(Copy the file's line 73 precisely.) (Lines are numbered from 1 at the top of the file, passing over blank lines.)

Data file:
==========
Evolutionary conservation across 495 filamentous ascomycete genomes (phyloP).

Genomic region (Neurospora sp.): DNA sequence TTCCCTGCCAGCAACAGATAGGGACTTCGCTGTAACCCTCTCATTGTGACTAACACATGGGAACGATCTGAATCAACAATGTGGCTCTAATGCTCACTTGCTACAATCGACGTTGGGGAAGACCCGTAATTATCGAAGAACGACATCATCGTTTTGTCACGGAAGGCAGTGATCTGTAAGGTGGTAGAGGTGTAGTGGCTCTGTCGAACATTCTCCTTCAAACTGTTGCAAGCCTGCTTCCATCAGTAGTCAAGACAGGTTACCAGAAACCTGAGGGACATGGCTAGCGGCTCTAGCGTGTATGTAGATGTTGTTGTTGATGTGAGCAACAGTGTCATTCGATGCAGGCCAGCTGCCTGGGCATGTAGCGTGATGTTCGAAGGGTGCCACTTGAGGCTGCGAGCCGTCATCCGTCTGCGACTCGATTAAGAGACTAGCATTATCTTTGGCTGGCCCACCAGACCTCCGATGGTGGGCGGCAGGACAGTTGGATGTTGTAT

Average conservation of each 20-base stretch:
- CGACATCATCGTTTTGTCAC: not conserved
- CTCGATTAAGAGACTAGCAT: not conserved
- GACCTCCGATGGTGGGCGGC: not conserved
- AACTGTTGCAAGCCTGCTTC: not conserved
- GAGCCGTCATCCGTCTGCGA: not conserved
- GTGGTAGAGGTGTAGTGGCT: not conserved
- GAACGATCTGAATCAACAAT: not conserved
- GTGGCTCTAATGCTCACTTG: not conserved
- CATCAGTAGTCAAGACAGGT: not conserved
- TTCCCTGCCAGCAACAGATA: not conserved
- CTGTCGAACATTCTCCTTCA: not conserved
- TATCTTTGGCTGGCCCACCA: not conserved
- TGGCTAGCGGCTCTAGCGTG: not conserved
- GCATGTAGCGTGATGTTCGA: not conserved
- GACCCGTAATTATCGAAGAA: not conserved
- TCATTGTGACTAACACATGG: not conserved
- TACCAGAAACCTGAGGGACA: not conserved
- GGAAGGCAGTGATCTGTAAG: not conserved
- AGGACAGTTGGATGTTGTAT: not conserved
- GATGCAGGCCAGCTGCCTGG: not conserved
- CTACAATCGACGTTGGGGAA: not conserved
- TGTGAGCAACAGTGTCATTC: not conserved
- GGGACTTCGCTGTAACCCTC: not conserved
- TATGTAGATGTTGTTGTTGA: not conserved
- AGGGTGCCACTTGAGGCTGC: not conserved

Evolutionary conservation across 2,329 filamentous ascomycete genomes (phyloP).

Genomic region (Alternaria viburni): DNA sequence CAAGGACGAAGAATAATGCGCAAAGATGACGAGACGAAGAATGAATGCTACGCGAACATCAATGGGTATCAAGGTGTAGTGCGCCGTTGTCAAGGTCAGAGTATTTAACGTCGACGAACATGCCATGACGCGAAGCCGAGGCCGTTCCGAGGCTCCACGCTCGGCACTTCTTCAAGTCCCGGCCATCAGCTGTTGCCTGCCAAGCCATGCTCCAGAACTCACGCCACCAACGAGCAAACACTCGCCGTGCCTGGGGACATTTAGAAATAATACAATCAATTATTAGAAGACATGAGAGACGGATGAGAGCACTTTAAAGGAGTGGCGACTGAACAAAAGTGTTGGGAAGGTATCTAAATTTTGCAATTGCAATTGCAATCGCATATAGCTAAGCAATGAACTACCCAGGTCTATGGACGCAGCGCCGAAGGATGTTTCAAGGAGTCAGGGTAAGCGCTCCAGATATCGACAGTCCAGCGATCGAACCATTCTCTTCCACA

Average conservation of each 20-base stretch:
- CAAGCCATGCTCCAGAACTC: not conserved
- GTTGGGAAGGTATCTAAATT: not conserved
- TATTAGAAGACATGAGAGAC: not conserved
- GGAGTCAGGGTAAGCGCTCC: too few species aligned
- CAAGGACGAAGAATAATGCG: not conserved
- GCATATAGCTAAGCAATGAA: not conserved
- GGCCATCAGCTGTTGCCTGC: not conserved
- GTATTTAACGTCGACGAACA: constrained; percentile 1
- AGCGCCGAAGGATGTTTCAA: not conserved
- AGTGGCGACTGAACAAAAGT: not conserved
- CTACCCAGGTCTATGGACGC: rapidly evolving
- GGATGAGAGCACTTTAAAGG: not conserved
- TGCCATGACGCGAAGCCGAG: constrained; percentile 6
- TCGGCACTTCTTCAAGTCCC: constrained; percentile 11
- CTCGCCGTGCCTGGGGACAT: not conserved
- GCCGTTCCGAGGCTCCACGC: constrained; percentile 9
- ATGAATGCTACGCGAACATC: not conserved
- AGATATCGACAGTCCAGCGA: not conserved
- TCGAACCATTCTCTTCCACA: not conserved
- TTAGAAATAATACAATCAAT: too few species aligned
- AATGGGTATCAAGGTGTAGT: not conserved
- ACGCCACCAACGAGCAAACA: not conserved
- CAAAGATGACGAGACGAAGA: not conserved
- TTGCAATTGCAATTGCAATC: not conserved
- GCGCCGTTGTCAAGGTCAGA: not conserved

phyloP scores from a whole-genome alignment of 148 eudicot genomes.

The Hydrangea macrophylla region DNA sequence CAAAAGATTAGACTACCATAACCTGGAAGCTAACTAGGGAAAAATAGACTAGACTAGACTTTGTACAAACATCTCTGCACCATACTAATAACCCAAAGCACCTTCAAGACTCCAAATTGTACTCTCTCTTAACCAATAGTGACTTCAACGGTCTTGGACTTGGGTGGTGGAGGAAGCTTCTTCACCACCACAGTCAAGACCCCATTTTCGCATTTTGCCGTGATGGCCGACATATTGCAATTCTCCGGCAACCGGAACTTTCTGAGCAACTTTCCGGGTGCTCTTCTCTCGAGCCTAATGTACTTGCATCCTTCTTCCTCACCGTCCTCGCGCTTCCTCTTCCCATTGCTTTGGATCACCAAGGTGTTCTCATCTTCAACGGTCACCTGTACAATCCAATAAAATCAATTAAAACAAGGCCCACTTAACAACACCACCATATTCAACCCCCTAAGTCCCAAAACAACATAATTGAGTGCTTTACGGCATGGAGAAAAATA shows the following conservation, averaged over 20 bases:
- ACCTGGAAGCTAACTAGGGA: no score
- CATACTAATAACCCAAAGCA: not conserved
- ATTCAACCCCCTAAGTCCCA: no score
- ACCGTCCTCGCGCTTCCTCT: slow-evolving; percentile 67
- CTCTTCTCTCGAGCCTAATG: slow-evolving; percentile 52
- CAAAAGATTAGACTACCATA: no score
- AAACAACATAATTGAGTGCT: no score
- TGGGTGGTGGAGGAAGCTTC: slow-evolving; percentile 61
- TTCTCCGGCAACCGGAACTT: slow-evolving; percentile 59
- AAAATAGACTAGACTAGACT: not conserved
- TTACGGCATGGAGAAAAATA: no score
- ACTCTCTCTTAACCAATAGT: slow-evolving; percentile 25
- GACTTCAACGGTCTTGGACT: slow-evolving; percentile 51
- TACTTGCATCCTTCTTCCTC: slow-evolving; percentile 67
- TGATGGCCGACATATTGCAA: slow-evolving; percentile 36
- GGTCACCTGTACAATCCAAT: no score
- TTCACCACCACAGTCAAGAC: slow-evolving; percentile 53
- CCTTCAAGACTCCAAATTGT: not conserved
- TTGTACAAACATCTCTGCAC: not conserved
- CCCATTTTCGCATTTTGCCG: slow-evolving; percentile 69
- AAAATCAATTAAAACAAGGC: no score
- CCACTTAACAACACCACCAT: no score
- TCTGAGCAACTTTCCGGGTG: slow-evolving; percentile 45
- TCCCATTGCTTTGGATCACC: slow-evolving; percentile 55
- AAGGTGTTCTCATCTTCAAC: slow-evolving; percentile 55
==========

- TGATGGCCGACATATTGCAA: slow-evolving; percentile 36